I went all in. I downloaded the application, crafted my one-minute pitch and waited in line all day at the Dallas Convention Center with 500 other hopeful entrepreneurs. Some had profitable businesses, others had a dream but hadn’t earned a penny. It was fascinating.

When called, I delivered my pitch to one of the six casting associates and thought I connected with him. The fact that I had revenue, a fun service and an interesting story played in my favor. Throughout the process, we were told not to expect a callback, so I was excited when they called less than a week later and sent more paperwork, contracts and extensive nondisclosure agreements.

The next step was to create a 10-minute audition video. So, I called 10 of my local Santas, found a Mrs. Claus, and filmed a video that I was pleased with.

They thanked me, but once again emphasized that most people wouldn’t get a callback.

Shortly thereafter, Hire Santa scored a huge contract with Bass Pro Shops and Cabela’s. While I was focusing on that win, the Shark Tank producers called to say that I was moving on to the next round, and would need to put together a real pitch. More contracts arrived, and I was assigned a team of two producers whom I met with every week on conference calls to hone my pitch and get my financial documents in order.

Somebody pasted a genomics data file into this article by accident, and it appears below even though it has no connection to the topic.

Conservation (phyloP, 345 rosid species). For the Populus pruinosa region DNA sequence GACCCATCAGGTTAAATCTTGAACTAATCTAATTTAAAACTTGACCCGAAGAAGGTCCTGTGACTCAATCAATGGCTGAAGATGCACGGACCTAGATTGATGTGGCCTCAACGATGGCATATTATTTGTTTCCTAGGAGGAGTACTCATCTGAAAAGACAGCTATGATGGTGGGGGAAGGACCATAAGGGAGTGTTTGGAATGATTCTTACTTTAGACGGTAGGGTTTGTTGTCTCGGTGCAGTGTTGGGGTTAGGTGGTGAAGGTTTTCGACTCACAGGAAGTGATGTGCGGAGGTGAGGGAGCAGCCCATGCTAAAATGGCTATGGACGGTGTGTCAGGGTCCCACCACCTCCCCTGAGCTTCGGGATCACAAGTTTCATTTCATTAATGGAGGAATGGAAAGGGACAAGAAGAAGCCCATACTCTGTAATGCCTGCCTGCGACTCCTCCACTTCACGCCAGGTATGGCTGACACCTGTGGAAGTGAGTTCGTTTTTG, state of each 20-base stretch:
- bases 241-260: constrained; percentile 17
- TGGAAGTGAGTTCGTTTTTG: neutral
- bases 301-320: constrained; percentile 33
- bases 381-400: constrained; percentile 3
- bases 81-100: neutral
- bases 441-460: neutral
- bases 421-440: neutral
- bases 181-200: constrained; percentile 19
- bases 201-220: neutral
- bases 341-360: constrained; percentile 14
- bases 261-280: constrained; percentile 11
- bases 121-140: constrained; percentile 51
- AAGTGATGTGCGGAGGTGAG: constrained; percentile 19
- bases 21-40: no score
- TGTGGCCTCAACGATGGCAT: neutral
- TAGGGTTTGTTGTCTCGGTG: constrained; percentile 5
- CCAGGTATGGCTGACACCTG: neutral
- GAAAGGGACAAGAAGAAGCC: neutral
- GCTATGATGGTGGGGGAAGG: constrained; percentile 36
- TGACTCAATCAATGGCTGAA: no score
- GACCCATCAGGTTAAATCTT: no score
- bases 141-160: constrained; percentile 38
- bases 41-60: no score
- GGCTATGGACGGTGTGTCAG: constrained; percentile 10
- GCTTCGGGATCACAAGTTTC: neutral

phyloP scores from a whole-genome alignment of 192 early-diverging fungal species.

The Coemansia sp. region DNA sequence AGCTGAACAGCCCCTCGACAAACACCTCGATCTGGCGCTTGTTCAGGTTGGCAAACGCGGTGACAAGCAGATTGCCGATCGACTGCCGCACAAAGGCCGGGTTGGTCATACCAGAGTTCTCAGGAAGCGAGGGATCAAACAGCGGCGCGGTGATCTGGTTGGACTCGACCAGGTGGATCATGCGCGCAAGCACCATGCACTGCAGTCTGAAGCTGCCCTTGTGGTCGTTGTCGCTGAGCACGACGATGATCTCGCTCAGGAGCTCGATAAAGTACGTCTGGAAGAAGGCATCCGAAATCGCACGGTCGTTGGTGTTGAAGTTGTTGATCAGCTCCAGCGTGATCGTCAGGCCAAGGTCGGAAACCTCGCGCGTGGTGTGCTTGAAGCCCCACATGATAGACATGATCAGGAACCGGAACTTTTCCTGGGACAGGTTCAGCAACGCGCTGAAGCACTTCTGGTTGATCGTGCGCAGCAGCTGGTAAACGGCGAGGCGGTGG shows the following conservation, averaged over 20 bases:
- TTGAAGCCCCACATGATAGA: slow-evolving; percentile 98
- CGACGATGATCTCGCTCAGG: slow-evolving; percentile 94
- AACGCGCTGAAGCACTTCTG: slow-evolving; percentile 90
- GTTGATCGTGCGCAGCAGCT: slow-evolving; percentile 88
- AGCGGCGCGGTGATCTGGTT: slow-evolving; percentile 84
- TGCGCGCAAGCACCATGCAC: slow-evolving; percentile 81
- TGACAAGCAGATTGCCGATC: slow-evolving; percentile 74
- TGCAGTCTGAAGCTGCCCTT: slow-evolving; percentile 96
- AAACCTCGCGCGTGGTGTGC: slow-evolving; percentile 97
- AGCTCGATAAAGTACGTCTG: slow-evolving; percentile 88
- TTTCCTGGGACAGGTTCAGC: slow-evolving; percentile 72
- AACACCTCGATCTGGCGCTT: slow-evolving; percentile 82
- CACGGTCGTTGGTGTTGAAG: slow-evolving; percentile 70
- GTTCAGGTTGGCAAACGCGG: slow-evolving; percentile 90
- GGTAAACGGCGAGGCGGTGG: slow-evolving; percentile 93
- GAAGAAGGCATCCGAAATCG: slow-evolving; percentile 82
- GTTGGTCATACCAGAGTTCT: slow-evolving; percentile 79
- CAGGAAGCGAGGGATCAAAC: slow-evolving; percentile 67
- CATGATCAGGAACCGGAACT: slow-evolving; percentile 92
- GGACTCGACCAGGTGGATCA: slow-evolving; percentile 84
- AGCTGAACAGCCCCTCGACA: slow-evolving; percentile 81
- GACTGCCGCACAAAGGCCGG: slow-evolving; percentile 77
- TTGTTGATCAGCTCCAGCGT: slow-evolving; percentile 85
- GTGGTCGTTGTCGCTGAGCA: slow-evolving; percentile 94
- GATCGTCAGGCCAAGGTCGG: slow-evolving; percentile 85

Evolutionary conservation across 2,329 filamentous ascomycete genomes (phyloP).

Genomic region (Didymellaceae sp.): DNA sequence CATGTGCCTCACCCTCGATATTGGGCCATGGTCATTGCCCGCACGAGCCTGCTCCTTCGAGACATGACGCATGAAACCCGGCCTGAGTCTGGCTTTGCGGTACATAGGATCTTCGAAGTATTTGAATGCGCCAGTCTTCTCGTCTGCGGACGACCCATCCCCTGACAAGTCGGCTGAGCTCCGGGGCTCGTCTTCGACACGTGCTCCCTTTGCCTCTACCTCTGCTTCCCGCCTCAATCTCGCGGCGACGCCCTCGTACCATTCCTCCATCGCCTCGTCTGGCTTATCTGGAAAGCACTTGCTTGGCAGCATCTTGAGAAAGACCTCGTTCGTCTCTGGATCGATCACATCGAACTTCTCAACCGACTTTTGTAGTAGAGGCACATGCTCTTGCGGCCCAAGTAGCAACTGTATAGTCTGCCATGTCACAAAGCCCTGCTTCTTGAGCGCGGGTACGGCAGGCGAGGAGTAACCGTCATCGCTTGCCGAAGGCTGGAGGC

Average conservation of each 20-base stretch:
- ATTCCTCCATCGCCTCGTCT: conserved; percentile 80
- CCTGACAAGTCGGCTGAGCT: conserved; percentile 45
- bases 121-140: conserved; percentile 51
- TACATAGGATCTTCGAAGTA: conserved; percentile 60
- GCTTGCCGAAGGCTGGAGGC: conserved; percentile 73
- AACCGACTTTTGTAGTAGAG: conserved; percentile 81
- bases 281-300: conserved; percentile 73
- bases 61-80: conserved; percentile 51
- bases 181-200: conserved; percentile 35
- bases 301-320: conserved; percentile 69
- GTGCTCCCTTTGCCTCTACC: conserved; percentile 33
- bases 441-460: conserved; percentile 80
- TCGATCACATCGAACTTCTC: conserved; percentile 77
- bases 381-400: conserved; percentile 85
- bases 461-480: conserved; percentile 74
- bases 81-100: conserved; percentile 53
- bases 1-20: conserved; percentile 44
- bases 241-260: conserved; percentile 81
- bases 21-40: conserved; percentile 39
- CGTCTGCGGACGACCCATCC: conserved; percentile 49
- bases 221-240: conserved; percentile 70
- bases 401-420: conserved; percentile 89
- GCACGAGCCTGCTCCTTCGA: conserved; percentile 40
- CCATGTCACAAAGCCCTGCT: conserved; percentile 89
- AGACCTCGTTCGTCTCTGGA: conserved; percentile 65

What can you learn from the man who Barbara Corcoran called a “great negotiator”? Mitch Allen offers tips for any entrepreneur who hopes to make it to the Tank in his EO on Inc. article. 

Perfecting My Pitch

This is the part of the Shark Tank process where EO proved invaluable. My Forum and fellow EO members were incredibly helpful and encouraging:

  • Steve Craig, former chapter president of EO Fort Worth, suggested that I use his daughters, Lauren and Ashley Kate, as interns. They analyzed episodes, helped me form and answer possible questions about my business, reached out to former participants, ordered everything for my set, and fact-checked my pitch. Their efforts were extremely helpful.
  • EO Fort Worth was amazingly supportive. They set up mock Shark Tank presentations to challenge my composure and negotiating skills with difficult questions and scenarios.
  • Two Tamarindo Forum members—Jeremy Brandt and John Cornelsen, both former chapter presidents who have served in global EO positions—flew to Los Angeles at their expense to appear on set with me as snowman and Rudolph mascots. This level of support was extraordinary, and I couldn’t have done it without their help.